More than 500,000 U.S. patients have received metal-on-metal hip prostheses, most of which were implanted between 2003 and 2010. These prostheses entered the market through the 510(k) pathway at the Food and Drug Administration (FDA), whereby manufacturers need only demonstrate substantial equivalence to a device already on the market to gain approval. Unfortunately, there is now compelling evidence that these implants fail at a higher rate than hip prostheses made of other materials1; indeed, one type of metal-on-metal hip has a failure rate of nearly 50% at 6 years.2 Moreover, a number of unresolved questions related to these devices remain, including what the relationship is between serum metal ion levels and the occurrence of local and systemic adverse events, what relationship exists between serum metal levels and the need for revision surgery, how much product-level variation there is in revision rates and adverse events, and which patient- and clinician-level variables are associated with those rates and events.
On May 6, 2011, in response to these public health concerns, the FDA ordered manufacturers of metal-on-metal hip implants to conduct postmarket surveillance studies on their products. (The FDA can require such studies under the Food, Drug, and Cosmetic Act [FDCA] if failure would be reasonably likely to have serious adverse health consequences, if the device is expected to have considerable use in pediatric populations, if it’s intended to be implanted for more than 1 year, or if it’s intended to be a life-sustaining or life-supporting device used outside a device user facility.) The FDA directed the implant manufacturers to examine both adverse events and patients’ pre- and postimplantation levels of chromium and cobalt.3 The agency recommended a cross-sectional study design to capture data on patients from the time of initial implantation to 8 years later. It also recommended that manufacturers conduct a failure analysis to evaluate the devices that had been explanted from patients who had participated in clinical studies and all other reasonably available explants.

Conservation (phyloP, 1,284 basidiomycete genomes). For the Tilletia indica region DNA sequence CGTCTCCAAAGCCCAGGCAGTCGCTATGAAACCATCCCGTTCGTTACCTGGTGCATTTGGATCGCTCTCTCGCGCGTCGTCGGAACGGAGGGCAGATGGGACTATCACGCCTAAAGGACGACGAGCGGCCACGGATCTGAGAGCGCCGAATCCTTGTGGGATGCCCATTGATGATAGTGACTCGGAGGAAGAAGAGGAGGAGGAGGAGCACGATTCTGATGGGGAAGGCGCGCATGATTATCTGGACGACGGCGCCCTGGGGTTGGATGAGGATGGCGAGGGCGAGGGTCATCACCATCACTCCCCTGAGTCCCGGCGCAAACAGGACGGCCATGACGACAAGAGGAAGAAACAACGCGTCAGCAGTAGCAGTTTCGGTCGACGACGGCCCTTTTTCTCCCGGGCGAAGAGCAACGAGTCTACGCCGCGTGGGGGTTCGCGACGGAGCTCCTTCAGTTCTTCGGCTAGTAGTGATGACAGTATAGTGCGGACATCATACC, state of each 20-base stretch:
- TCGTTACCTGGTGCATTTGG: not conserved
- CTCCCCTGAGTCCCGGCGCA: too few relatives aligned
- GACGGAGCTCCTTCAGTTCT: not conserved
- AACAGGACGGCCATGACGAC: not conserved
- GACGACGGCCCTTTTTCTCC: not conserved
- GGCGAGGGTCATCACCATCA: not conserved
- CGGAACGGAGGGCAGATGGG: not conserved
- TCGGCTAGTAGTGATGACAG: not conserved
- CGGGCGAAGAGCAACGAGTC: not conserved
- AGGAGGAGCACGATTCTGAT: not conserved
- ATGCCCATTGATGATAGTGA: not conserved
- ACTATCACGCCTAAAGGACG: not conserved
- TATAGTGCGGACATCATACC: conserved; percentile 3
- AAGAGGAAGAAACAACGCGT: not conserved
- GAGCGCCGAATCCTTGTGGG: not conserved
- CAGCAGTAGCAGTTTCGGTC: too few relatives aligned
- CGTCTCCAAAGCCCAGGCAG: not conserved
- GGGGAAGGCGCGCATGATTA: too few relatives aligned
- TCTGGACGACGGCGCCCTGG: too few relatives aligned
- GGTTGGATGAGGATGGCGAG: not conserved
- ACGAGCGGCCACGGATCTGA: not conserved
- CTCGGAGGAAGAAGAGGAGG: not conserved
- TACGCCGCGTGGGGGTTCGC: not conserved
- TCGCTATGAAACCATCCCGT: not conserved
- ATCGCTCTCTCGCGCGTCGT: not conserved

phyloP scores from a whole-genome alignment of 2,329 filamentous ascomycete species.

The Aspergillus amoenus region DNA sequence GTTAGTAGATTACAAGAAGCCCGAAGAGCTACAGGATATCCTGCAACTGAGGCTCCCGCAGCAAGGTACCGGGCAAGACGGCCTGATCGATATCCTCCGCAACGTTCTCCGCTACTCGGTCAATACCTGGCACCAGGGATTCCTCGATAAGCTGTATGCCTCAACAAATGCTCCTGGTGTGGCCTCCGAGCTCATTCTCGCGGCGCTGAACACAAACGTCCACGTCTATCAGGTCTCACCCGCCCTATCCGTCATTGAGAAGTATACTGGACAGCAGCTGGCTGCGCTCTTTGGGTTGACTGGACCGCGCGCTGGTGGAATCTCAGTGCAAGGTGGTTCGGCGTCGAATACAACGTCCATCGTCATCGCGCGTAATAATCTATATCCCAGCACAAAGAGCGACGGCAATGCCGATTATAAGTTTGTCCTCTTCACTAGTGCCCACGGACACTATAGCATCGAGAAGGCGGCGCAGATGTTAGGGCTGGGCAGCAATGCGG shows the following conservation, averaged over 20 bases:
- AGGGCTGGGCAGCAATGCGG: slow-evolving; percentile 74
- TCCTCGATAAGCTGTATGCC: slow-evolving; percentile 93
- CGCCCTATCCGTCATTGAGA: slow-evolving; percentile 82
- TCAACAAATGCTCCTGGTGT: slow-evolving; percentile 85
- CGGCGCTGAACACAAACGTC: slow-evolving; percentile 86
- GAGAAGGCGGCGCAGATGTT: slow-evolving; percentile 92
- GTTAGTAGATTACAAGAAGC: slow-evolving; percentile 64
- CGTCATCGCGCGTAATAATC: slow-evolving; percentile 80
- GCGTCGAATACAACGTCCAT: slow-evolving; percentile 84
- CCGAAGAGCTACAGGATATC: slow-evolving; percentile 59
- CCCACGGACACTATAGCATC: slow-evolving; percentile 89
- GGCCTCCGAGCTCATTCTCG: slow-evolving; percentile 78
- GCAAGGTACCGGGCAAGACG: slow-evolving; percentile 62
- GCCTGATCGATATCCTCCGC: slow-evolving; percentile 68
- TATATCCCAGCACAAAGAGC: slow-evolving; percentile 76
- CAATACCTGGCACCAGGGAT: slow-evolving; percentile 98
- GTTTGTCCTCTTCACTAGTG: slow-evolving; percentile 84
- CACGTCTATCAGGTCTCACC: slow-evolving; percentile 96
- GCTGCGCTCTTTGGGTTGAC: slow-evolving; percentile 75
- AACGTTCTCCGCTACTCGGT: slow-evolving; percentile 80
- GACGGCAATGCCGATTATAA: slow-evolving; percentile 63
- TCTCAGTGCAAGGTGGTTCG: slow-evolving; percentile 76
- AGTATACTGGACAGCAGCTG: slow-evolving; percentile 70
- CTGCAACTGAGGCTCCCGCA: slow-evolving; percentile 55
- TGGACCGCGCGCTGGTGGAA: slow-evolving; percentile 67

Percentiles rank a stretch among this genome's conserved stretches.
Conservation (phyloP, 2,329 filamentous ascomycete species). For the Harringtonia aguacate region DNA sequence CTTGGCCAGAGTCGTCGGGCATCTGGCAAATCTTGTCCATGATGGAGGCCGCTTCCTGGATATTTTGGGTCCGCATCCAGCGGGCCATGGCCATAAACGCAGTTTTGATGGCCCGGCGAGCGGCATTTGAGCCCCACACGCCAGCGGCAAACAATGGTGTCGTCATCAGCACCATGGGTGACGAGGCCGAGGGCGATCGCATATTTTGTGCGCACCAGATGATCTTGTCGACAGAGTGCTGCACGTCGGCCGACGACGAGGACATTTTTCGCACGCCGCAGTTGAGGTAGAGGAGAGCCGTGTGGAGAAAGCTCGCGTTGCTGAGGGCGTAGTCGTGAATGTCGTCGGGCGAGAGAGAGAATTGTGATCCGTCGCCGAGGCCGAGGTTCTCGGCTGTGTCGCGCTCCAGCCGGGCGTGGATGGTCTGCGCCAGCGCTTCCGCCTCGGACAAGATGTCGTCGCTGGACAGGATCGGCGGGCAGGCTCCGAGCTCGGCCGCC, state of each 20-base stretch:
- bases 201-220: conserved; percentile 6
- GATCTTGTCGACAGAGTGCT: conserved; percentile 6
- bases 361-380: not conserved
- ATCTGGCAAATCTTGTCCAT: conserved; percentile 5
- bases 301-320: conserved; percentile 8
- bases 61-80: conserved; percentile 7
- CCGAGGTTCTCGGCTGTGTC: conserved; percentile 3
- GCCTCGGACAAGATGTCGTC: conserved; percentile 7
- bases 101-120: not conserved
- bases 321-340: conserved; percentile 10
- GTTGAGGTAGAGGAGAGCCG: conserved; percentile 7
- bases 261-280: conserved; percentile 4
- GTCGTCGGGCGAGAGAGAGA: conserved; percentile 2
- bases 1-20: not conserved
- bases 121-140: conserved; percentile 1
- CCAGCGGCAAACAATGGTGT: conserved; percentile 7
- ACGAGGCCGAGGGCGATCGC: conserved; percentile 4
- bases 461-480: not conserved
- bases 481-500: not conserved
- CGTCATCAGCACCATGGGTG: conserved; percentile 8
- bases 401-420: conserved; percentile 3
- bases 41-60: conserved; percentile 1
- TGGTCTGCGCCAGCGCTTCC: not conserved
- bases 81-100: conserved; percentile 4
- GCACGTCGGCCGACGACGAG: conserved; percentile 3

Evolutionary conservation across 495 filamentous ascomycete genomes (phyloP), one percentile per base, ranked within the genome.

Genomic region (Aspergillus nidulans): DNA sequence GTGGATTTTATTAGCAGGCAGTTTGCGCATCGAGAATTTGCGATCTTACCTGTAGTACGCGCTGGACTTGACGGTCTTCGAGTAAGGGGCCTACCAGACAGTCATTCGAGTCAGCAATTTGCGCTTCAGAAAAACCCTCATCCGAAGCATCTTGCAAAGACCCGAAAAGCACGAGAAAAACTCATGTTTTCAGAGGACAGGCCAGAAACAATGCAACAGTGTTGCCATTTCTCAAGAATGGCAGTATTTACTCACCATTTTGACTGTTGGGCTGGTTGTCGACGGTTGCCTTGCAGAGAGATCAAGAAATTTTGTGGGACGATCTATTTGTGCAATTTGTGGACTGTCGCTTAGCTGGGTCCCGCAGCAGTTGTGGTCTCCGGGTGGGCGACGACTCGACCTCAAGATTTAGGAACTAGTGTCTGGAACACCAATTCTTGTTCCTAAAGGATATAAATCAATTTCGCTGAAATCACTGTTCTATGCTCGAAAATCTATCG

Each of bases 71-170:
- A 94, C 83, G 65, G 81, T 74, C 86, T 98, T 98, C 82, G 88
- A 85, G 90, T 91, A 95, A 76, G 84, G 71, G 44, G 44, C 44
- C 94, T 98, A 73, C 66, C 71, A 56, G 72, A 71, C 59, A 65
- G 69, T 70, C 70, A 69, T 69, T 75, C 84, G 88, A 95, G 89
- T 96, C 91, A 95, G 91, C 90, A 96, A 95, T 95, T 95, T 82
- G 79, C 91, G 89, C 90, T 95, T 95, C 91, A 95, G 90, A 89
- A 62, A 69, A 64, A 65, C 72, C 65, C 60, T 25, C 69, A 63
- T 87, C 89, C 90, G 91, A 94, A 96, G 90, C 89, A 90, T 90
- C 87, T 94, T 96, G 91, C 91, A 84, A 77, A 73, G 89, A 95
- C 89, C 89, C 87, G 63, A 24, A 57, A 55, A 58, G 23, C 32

Unfortunately, data from these studies, which are funded by the manufacturers, will not be available to protect the public health anytime soon. As of June 18, 2012, the FDA and manufacturers had reached agreements on study protocols for less than one quarter of the devices, most of the study plans had not been finalized, and it was unclear whether any studies had begun. Moreover, methodologic issues will limit the usefulness of the information that emerges from these studies. These problems illustrate some of the challenges associated with postmarketing surveillance of medical devices in the United States — and are some of the fraught issues for the FDA to consider when it convenes the Orthopaedic and Rehabilitation Devices Panel of the Medical Devices Advisory Committee to discuss metal-on-metal hip implants on June 27 and 28, 2012.